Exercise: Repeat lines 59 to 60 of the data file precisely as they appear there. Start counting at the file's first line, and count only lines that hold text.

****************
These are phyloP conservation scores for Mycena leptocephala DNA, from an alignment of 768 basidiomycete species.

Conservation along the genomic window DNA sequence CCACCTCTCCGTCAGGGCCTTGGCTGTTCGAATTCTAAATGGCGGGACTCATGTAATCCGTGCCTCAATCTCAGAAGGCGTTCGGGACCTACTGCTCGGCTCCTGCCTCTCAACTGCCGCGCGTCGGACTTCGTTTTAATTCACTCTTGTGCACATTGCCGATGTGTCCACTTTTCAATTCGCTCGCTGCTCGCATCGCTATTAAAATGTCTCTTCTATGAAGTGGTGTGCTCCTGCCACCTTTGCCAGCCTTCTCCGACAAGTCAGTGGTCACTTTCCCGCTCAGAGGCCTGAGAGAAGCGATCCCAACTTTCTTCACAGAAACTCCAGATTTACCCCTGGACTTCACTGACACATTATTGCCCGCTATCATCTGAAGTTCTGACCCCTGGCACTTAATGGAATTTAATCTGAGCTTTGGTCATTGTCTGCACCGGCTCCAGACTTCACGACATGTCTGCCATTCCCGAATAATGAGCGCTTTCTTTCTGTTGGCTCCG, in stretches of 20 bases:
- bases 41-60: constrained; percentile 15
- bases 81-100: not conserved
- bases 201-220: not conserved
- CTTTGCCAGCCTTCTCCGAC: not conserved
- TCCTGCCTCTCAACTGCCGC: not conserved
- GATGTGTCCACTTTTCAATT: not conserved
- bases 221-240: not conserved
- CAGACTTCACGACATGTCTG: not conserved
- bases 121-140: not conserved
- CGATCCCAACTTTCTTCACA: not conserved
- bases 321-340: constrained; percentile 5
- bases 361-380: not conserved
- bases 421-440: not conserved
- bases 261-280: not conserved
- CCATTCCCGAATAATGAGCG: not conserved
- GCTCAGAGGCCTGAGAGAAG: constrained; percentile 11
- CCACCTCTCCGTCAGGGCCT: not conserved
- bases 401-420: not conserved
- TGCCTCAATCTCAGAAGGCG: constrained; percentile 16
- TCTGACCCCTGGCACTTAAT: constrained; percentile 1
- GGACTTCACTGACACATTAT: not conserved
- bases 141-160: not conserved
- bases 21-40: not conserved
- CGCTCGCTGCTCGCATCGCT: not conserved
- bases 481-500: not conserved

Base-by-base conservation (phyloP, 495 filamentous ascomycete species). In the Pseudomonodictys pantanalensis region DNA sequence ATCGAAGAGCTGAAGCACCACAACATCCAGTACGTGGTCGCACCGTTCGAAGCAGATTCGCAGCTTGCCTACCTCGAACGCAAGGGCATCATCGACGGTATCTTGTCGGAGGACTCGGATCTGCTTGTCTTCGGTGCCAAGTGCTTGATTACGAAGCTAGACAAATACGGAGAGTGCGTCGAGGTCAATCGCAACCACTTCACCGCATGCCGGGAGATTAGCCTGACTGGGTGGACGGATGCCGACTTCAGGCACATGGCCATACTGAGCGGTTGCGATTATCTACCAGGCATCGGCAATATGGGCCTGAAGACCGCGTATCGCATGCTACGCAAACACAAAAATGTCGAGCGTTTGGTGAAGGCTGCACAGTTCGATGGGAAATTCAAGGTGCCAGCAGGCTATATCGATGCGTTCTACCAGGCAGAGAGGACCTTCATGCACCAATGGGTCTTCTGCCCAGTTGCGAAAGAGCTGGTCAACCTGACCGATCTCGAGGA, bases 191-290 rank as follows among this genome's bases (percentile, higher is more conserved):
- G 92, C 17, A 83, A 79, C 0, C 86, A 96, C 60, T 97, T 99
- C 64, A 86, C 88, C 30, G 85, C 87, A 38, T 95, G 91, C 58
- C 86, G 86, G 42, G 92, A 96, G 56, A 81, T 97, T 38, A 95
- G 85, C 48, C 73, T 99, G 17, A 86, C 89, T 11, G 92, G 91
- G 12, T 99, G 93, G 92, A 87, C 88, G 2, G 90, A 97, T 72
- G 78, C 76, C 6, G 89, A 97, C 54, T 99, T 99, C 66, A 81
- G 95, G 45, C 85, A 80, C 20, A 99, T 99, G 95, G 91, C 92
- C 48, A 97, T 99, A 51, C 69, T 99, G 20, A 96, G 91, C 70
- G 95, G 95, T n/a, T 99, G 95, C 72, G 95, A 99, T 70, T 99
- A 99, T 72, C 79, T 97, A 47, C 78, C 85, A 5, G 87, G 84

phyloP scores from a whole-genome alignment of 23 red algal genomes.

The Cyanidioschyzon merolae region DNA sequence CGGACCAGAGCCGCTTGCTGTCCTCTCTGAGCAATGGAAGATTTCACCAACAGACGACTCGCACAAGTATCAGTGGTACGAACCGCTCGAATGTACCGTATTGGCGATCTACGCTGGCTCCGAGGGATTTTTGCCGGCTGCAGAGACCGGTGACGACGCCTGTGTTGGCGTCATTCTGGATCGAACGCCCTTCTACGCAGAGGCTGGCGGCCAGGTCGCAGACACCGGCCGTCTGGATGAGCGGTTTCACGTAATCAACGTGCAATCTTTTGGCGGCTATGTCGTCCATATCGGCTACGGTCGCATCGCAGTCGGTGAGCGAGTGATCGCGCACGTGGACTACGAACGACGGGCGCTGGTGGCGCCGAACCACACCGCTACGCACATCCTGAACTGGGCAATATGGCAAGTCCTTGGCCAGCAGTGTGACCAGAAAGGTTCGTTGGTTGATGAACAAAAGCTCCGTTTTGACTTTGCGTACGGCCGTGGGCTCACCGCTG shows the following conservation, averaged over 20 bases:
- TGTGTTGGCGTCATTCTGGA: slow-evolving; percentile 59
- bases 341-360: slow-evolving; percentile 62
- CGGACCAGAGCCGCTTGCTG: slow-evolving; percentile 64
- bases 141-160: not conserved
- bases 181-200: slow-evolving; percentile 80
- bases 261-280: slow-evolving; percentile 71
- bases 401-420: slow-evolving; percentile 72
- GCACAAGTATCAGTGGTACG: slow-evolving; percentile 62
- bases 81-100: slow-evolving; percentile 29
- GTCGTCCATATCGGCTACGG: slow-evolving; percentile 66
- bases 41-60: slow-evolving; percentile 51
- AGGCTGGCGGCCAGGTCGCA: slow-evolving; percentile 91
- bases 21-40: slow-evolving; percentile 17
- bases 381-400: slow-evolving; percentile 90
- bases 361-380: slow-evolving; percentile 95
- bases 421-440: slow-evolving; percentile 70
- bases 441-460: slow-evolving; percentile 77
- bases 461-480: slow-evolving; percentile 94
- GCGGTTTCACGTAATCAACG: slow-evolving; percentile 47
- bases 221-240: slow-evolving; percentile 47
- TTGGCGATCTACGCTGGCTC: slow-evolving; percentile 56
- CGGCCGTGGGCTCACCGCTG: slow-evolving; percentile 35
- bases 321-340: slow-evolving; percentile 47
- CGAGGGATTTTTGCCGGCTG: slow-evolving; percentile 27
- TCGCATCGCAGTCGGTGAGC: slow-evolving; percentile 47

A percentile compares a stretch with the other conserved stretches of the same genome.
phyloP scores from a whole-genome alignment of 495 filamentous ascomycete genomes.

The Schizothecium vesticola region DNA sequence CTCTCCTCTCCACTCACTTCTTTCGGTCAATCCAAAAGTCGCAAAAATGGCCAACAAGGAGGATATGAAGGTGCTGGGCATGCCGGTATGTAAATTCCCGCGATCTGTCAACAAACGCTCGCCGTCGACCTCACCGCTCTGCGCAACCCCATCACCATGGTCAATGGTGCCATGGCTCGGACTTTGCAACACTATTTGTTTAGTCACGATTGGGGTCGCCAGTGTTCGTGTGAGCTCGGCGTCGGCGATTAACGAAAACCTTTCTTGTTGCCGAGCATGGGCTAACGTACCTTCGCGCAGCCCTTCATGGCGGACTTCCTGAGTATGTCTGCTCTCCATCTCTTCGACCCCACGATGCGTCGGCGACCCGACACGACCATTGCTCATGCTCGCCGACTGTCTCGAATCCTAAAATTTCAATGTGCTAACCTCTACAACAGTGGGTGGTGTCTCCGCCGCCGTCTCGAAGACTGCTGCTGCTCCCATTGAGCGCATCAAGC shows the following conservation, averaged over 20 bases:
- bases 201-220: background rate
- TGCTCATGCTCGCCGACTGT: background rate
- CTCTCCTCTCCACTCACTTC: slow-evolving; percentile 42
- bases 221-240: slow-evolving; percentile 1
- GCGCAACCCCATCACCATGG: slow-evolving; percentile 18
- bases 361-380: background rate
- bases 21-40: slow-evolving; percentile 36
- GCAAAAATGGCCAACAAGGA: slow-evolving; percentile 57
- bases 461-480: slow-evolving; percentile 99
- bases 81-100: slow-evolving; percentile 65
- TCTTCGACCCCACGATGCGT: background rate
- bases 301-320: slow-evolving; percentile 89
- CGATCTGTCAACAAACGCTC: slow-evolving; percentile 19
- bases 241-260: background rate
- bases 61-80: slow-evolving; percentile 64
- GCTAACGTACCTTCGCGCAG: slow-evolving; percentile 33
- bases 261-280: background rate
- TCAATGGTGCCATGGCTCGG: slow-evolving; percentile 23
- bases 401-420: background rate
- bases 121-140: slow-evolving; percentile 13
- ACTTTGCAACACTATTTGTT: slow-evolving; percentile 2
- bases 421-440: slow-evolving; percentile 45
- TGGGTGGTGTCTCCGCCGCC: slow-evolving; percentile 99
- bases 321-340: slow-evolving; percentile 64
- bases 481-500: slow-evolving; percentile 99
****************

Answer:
- GCGGTTTCACGTAATCAACG: slow-evolving; percentile 47
- bases 221-240: slow-evolving; percentile 47